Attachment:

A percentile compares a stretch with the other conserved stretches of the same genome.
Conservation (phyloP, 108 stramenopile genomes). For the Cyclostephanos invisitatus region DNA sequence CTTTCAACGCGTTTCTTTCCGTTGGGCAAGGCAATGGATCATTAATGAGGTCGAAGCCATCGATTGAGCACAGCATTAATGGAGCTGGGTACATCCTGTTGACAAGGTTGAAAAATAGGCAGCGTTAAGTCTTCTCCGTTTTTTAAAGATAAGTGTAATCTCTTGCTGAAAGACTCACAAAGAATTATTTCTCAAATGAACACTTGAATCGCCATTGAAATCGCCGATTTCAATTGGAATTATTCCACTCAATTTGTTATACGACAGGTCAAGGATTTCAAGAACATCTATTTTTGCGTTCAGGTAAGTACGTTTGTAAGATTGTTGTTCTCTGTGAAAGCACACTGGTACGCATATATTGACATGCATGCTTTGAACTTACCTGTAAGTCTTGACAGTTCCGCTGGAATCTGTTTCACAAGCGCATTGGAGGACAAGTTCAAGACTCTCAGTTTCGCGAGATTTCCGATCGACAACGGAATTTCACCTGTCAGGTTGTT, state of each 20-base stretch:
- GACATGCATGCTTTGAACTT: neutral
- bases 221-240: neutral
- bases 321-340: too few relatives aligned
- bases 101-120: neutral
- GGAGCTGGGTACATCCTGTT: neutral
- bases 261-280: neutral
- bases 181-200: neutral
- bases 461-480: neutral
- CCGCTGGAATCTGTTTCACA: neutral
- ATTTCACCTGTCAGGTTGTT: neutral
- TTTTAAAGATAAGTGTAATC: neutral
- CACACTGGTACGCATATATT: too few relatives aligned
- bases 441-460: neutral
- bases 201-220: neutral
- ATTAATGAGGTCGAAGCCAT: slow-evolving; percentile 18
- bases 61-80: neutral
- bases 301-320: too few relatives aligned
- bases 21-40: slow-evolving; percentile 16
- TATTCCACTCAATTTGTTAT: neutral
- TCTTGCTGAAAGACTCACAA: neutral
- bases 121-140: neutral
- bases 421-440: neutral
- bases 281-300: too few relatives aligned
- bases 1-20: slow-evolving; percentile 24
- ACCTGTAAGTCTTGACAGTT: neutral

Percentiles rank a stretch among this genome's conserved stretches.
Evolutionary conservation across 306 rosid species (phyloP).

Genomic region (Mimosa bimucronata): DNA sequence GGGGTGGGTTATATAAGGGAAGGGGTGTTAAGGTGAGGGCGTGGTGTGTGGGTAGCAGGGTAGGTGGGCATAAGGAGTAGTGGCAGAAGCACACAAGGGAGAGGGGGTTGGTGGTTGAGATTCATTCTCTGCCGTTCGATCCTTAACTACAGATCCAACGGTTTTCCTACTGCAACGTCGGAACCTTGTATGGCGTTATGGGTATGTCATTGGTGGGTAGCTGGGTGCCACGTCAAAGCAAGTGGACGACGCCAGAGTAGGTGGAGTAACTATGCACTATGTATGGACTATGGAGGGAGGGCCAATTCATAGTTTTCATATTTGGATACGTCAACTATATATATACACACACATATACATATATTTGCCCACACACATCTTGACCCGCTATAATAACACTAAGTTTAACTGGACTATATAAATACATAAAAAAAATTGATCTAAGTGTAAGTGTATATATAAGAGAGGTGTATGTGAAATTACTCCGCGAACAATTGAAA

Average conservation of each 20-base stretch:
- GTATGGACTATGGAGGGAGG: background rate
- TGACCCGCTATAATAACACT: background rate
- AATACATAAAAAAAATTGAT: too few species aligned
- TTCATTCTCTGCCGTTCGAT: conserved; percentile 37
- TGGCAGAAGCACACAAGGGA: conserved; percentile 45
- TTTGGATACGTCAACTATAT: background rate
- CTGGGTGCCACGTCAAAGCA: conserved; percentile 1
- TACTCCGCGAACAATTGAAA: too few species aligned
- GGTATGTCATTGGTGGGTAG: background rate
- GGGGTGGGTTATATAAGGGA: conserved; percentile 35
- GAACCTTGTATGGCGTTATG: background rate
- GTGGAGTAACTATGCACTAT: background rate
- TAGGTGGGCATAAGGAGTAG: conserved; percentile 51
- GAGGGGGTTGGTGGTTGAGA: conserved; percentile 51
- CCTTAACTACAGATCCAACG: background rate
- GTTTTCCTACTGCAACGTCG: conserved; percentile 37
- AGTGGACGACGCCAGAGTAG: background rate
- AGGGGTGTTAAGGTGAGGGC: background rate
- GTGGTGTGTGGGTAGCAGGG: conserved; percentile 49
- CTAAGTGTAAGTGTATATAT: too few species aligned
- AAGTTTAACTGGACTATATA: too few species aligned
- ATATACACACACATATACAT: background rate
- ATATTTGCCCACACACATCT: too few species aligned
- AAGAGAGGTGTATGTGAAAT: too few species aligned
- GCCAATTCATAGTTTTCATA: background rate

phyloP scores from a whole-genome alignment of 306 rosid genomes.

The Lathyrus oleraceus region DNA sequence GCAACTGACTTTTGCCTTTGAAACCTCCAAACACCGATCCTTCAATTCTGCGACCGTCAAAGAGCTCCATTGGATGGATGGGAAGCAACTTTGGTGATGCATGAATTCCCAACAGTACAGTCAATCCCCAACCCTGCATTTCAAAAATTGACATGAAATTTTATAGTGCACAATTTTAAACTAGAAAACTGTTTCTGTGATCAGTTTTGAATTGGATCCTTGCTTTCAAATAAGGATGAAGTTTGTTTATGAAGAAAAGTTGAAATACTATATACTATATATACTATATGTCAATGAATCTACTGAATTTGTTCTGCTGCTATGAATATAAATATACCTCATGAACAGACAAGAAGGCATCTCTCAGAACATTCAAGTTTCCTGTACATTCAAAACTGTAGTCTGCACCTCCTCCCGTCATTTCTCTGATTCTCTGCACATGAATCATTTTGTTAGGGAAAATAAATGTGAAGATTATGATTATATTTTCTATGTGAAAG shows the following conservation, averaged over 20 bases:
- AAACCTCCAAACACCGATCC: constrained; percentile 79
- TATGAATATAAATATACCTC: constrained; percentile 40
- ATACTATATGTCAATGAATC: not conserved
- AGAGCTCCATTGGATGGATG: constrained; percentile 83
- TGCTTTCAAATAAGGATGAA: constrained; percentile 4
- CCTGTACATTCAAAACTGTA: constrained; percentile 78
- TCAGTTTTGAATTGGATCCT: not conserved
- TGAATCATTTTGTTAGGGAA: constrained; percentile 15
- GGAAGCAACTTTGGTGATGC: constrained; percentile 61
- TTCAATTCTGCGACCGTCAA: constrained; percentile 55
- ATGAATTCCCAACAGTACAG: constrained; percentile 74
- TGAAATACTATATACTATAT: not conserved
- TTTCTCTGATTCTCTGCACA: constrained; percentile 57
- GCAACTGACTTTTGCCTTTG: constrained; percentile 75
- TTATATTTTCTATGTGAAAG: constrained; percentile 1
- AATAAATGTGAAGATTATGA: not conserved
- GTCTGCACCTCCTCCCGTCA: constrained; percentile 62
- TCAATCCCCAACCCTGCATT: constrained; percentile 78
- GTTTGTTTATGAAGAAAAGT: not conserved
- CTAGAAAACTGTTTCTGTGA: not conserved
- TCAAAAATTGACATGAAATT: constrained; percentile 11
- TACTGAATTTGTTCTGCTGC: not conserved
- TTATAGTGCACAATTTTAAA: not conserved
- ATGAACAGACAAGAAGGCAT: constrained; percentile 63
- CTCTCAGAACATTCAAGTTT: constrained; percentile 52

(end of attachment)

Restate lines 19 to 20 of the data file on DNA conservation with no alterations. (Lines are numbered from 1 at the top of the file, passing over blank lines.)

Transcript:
- bases 301-320: too few relatives aligned
- bases 21-40: slow-evolving; percentile 16